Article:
The Alabama Senate Health Committee on Thursday gave a favorable report to legislation making fentanyl testing equipment legal for sale in Alabama.

Senate Bill 168 was sponsored by State Sen. Jim McClendon (R-Springville) who chairs the Senate Health Committee.

According to the synopsis, “Under existing law, it is unlawful for a person to use or possess to use drug paraphernalia for the purpose of testing or analyzing a controlled substance. It is unlawful to possess, deliver, or sell testing equipment for the purpose of knowing they will be used to violate the controlled substances law. This bill would remove the prohibition to possess, deliver, or sell testing equipment designed to detect the presence of fentanyl or any synthetic controlled substance fentanyl analogue.”

“I was asked to carry this about by Jefferson County Public Health Officer Mark Wilson,” McClendon said. “What this bill does is allow anyone to have the test strips for fentanyl so that people will at least find out what they are taking.

“Under current law testing equipment for fentanyl is drug paraphernalia,” and thus is illegal to possess, McClendon said.

McClendon explained that drug dealers are lacing many other illegally sold substances with the potent drug, fentanyl.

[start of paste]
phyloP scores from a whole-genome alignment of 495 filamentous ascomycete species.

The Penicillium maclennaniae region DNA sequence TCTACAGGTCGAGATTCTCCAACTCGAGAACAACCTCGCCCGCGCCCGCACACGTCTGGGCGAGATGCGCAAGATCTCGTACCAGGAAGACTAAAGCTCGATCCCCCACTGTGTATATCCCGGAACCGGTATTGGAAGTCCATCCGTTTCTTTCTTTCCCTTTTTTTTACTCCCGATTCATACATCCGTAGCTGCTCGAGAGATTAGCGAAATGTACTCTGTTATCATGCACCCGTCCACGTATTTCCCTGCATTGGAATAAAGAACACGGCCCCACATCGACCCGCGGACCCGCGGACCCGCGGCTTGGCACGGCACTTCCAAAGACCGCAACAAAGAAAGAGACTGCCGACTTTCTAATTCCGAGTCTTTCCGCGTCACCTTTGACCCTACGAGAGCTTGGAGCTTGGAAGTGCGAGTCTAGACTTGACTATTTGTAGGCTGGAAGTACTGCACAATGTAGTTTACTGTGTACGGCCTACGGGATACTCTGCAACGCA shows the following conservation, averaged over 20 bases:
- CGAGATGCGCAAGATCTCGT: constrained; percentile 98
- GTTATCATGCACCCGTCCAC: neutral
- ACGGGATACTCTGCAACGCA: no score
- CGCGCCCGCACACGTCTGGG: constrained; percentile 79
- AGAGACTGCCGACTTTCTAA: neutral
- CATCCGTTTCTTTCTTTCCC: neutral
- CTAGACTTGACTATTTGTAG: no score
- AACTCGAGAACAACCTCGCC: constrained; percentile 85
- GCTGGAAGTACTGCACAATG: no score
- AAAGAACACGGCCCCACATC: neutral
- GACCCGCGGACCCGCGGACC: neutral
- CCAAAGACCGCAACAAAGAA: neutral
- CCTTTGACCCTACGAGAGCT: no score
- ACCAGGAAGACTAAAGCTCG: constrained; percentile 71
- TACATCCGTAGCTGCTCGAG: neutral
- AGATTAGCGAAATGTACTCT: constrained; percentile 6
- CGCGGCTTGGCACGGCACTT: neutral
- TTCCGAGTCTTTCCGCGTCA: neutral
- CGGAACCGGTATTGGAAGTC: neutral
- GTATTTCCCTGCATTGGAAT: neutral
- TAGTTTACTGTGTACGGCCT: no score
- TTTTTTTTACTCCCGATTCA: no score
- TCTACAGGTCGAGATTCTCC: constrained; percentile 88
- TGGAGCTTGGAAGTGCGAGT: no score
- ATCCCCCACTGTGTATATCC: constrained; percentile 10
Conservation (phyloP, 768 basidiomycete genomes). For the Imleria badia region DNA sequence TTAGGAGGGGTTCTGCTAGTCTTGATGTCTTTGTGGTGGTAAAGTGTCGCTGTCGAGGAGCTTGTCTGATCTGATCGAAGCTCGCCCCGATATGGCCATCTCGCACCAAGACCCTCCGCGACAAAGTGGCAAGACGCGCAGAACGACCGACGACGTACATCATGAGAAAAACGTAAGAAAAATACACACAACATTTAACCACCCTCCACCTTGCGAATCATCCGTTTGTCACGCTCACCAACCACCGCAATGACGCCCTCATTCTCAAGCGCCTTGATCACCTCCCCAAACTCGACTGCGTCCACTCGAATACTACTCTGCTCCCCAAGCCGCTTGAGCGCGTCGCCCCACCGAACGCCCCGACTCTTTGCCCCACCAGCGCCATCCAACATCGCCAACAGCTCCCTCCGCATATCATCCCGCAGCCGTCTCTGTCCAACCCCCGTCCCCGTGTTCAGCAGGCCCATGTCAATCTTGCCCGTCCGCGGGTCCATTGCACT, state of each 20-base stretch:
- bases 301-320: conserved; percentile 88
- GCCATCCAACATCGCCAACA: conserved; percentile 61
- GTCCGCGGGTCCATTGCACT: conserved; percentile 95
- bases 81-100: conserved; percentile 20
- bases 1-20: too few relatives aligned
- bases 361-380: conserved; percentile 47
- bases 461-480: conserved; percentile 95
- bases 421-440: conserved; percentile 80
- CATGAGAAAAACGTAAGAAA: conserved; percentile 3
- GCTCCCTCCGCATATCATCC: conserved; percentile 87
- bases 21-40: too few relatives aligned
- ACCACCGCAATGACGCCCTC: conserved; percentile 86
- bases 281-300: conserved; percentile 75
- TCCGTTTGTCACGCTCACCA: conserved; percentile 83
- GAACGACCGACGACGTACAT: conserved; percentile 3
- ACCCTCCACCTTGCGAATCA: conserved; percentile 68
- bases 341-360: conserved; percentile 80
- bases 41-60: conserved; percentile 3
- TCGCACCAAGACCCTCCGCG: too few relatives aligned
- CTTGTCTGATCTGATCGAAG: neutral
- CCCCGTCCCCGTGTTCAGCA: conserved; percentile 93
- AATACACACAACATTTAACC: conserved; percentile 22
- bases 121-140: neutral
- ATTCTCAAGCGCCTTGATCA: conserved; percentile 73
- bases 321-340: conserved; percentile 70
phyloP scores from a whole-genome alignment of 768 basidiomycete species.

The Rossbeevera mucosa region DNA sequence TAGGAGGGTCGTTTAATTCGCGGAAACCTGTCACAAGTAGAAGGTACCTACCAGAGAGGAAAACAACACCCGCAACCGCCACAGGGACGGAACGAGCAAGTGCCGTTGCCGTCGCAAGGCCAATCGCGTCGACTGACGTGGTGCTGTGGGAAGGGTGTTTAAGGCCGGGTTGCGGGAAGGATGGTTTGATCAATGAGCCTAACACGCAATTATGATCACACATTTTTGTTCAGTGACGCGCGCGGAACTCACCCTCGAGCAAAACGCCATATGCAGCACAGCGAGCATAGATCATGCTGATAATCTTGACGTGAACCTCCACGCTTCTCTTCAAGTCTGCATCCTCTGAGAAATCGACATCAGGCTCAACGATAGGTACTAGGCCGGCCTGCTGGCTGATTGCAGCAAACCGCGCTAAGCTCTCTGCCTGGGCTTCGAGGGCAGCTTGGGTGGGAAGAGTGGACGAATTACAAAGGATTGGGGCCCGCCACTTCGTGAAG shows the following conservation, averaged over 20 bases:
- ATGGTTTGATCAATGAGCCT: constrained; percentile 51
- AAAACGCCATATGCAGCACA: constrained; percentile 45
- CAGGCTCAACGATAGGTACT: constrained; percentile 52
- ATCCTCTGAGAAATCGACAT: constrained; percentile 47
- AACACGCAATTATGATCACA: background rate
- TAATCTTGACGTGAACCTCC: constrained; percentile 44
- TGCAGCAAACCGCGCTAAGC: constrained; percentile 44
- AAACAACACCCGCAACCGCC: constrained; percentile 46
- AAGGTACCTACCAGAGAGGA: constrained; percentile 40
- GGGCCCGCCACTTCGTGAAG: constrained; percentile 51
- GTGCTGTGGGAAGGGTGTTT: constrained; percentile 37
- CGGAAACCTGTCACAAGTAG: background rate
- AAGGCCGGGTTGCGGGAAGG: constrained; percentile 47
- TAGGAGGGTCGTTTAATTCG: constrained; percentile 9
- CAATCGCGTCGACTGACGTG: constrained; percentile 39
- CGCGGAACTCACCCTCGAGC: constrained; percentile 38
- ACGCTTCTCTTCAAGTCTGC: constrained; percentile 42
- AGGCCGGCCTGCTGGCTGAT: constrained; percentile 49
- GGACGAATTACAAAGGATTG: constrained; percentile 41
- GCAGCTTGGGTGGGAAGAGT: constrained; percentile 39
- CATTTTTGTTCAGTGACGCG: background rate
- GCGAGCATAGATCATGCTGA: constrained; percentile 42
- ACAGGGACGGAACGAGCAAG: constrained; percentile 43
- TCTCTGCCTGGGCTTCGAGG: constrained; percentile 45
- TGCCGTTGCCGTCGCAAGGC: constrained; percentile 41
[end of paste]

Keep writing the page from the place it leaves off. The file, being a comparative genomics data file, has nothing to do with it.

“I have a little concern about this,” said Sen. Larry Stutts (R-Sheffield) said. “They are using the drugs.”

“Yes, they are breaking the law but they can kill themselves without even knowing what they are doing,” McClendon said.

Sen. Tim Melson (R-Florence) said, “I am not sure exactly what the purpose of this is.”

McClendon said that the purpose of the test strips is to check any substance you may purchase to see if it was contaminated with fentanyl.

Sen. Dan Roberts (R-Mountain Brook) said, “There is enough fentanyl coming across the southern border to kill everyone in this country.”

Roberts said that he talked with Wilson and “He thinks it will help some. This is not that much different than the diabetic test strips.”

SB168 received a favorable report on a nine to one vote.

Over 96,700 Americans die from drug overdosesevery year. Opioids, such as fentanyl, are a factor in 7 out of every 10 overdose deaths. Drug overdoses have killed almost a million people since 1999. Drug overdoses have increased over 30 percent since the pandemic began. Some 768 Alabamians died of drug overdoses in the most recent year for which we have numbers. 

SB168 can now be considered by the full Alabama Senate.

Thursday will be day nine of the 2022 Alabama Regular Legislative Session.

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